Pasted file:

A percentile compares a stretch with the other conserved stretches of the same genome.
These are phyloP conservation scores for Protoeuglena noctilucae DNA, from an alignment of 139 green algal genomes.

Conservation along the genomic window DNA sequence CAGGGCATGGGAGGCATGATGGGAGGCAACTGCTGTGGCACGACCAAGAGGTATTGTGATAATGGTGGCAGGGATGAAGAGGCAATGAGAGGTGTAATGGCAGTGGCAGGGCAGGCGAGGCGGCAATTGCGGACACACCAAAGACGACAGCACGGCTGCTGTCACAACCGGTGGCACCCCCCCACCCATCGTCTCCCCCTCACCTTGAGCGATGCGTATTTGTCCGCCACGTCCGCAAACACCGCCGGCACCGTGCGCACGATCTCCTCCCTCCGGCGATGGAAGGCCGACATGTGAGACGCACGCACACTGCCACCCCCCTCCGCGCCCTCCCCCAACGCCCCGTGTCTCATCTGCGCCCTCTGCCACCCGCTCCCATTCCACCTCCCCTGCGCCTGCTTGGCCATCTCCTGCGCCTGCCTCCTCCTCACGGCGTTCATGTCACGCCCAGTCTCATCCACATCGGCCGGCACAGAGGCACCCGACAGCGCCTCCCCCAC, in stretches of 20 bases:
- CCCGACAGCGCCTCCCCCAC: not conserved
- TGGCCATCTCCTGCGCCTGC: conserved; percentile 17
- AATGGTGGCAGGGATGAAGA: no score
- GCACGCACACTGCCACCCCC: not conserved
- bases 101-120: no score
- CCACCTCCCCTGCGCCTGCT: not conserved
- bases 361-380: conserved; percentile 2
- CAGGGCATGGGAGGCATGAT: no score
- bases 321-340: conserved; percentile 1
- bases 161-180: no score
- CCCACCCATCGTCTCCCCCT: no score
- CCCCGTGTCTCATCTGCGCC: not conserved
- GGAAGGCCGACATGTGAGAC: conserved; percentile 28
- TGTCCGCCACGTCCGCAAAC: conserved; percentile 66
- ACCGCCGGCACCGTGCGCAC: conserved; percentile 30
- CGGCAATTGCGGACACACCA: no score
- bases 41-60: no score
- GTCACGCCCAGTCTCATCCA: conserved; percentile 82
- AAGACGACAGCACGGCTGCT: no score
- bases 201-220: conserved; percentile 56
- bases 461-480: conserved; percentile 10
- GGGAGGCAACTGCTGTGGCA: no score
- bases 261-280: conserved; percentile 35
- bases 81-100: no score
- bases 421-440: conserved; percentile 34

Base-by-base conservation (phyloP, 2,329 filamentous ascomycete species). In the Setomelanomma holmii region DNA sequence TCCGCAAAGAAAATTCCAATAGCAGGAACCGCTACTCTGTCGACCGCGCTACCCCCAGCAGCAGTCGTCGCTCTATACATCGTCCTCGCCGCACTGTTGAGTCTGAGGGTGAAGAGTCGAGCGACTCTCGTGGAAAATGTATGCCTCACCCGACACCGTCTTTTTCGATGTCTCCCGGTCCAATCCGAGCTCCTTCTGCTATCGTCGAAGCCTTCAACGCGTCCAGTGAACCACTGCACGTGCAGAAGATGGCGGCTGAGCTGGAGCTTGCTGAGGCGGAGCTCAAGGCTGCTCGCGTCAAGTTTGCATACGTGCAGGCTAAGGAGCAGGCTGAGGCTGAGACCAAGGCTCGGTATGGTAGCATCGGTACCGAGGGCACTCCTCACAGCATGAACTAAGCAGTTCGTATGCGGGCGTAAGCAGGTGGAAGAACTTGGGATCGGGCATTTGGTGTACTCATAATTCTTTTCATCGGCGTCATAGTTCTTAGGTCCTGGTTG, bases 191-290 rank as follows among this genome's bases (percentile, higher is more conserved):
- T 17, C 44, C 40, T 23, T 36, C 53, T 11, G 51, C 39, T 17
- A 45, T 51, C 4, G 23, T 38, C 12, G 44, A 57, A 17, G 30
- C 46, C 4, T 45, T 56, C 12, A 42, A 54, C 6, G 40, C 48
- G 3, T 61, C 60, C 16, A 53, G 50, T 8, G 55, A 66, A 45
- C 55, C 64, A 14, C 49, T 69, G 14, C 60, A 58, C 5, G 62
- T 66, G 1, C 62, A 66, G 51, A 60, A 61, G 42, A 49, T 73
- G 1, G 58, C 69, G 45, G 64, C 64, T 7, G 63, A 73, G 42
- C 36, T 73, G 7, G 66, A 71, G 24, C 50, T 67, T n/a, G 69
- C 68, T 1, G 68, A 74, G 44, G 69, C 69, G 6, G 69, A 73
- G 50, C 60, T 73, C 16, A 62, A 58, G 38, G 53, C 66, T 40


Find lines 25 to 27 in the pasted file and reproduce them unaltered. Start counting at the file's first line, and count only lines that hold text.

- GGGAGGCAACTGCTGTGGCA: no score
- bases 261-280: conserved; percentile 35
- bases 81-100: no score